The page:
Many times over the past few years, I’d say 7 or 8 times, I have received phone calls from my political party asking for a donation. Each time I’ve told the the solicitor that I wouldn’t give money unless I could talk to someone about my concerns. All 7 or 8 times no one ever bothered calling me back.
Politics in our country has been reduced to raising campaign money, getting elected and then fighting with the other elected people while not getting much done. This cycle seems to repeat itself over and over again.
Because of the pandemic, I believe that traditional politics no longer serve us. The virus has reduced everything to the study of sociology and human needs, in other words, people. We are in trouble as a species because of our inability to work together. Our shared destiny and our ability to survive as a functioning society is in danger.
I came to this realization on July 18. And if I may, I will offer myself as a case study to show how I came to this conclusion.
Positive cases in my county went from 111 on July 11 to 145 on July 17 I was angry at the people along the river who partied in large unmasked groups around an island and on a beach on the St. Lawrence River. They were young and didn’t seem to care about my county and or the fact that I had spent 10 weeks at home in lockdown during the spring.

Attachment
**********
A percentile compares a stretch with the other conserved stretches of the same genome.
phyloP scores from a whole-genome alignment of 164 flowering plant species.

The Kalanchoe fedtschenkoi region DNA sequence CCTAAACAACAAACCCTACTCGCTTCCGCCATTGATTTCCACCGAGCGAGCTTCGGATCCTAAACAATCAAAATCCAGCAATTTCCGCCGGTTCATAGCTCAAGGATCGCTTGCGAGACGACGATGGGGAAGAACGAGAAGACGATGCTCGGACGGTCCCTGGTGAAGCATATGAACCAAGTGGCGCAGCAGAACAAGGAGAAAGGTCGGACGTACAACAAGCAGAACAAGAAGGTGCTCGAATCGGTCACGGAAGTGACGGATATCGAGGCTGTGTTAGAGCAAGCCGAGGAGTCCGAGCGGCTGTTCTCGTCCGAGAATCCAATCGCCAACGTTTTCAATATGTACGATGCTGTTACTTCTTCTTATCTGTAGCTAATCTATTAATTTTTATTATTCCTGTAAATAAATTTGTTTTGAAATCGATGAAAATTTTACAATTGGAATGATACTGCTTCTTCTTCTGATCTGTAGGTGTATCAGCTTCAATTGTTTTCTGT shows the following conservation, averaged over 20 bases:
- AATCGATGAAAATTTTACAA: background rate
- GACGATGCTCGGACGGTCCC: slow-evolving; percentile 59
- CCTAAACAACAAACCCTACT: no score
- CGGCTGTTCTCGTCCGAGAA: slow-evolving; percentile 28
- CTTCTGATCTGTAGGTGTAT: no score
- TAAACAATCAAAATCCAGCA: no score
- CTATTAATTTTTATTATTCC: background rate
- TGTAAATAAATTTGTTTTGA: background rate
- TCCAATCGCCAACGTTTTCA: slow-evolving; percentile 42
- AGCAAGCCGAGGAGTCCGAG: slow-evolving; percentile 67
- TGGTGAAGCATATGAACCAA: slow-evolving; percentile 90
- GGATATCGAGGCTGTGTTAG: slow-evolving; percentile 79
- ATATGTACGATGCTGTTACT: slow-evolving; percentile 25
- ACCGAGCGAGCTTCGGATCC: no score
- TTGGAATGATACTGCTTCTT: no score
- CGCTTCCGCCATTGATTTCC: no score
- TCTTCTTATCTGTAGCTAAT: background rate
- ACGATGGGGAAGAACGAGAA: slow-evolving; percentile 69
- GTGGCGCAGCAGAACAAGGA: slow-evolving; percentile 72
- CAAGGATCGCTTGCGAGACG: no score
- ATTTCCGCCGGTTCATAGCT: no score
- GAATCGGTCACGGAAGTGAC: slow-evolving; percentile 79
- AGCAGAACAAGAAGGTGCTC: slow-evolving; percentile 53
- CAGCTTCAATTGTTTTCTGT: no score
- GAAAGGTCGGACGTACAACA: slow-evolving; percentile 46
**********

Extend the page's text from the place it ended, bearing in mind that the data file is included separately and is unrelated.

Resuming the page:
With the rising cases, my emotional fear alarm went off as I consider my options. Would there be another shutdown? I scanned my environment. A heat spell was coming. Also, I’m 71 and even though I have great health I’m in the risk category. So, I made a plan.
I woke up at 6 am to avoid the heat and the crowds. First, I went to Walmart 15 miles away to get more meat to put in my freezer. When I went a week ago to the store’s grocery pickup they were all out of the ground turkey I thought I had reserved. I came back home and was able to store a good supply of available meat in my freezer. I felt satisfied that my stash of supplies was now quite adequate.
Next to the recycling center. We don’t have garbage pick up in my rural area. It felt good to have my recyclables and trash out of the house.
My basic needs were taken care of and I felt relieved. If the uptick in cases keeps going up, I was confident that I had all I needed to stay home again. I worry, as all Americans do, that another shutdown is coming.
Today, July 27, the positive cases in my rural county have reached 185, 12 new cases added over the weekend.
Worrying about my basic needs reminded me of Maslow’s Hierarchy of Needs, something I learned about in my training to become a teacher.
To become the best we can be, we first have to have our basic physical needs met, food, shelter, water, clothes. These things are essential to keep us alive. That is why I’m making sure I have food in case of another shutdown or because of a break in the supply chain.
Next comes a sense of safety and stability, freedom from harm including death from disease and/or social unrest.
Then there is love and belonging. Our present situation is separating us from friends and family.
These three important factors for human well being are being threatened by Covid-19. The world is in trouble.
Political parties and political bickering are insane when our country is facing life and death issues. There has to be a major shift. The time for candidates to ask us for support and money is gone! The question now is how are the people running this country going to protect and save us? We need that answer.